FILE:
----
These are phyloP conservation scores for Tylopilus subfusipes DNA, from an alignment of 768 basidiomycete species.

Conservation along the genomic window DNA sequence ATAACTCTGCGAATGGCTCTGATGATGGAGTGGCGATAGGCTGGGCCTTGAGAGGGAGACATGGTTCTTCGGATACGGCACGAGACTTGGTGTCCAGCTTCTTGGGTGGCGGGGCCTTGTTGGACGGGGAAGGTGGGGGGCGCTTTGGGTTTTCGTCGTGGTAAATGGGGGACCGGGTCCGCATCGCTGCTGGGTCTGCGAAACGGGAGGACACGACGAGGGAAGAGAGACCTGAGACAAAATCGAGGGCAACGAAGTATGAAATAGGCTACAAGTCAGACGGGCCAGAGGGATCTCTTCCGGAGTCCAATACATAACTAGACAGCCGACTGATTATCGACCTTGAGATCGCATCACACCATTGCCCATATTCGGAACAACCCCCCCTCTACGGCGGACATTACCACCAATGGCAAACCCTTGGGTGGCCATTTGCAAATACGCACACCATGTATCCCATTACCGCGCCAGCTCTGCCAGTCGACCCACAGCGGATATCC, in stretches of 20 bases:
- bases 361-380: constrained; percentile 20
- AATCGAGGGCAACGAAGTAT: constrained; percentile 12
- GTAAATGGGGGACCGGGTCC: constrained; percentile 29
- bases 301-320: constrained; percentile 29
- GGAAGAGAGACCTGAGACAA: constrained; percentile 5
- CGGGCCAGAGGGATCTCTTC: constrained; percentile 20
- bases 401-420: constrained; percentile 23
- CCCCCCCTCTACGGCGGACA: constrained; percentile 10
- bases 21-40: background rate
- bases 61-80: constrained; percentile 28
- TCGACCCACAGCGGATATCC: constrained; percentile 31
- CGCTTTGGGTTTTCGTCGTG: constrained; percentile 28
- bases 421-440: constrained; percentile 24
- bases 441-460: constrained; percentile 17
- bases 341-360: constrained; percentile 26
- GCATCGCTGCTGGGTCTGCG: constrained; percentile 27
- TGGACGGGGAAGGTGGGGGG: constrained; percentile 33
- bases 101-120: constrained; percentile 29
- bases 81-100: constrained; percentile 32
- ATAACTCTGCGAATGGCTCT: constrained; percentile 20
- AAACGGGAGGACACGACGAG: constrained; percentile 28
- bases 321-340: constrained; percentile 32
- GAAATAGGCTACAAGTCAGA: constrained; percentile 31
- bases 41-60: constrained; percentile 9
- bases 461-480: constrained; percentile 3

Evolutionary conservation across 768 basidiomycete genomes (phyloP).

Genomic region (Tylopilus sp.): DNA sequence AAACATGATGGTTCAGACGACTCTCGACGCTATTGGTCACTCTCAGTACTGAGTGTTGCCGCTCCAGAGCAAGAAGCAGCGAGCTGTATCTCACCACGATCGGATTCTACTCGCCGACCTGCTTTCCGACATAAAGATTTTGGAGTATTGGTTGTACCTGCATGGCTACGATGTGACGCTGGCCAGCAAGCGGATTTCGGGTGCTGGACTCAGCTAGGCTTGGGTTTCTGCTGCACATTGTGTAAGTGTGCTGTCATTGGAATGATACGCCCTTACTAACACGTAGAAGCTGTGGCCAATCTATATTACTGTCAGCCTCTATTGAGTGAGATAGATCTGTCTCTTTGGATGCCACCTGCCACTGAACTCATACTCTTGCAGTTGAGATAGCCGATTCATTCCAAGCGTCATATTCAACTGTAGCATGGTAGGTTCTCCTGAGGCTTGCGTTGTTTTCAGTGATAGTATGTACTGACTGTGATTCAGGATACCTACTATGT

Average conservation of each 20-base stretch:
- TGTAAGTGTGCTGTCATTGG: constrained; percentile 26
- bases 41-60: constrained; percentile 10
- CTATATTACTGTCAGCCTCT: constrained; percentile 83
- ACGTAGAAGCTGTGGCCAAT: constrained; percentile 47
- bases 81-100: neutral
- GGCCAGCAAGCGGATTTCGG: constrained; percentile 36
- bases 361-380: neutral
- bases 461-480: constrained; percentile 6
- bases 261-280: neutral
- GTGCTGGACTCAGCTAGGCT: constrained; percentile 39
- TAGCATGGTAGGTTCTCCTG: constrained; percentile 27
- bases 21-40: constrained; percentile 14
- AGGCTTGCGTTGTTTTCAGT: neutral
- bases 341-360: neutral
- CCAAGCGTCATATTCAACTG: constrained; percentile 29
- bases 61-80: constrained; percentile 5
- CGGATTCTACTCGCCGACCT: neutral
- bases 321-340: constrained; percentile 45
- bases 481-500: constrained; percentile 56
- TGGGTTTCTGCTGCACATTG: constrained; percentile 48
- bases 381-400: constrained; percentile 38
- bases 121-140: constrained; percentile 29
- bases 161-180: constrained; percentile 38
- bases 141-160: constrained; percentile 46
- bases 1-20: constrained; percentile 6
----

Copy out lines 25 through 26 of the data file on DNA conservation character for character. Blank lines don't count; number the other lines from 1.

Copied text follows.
- GAAATAGGCTACAAGTCAGA: constrained; percentile 31
- bases 41-60: constrained; percentile 9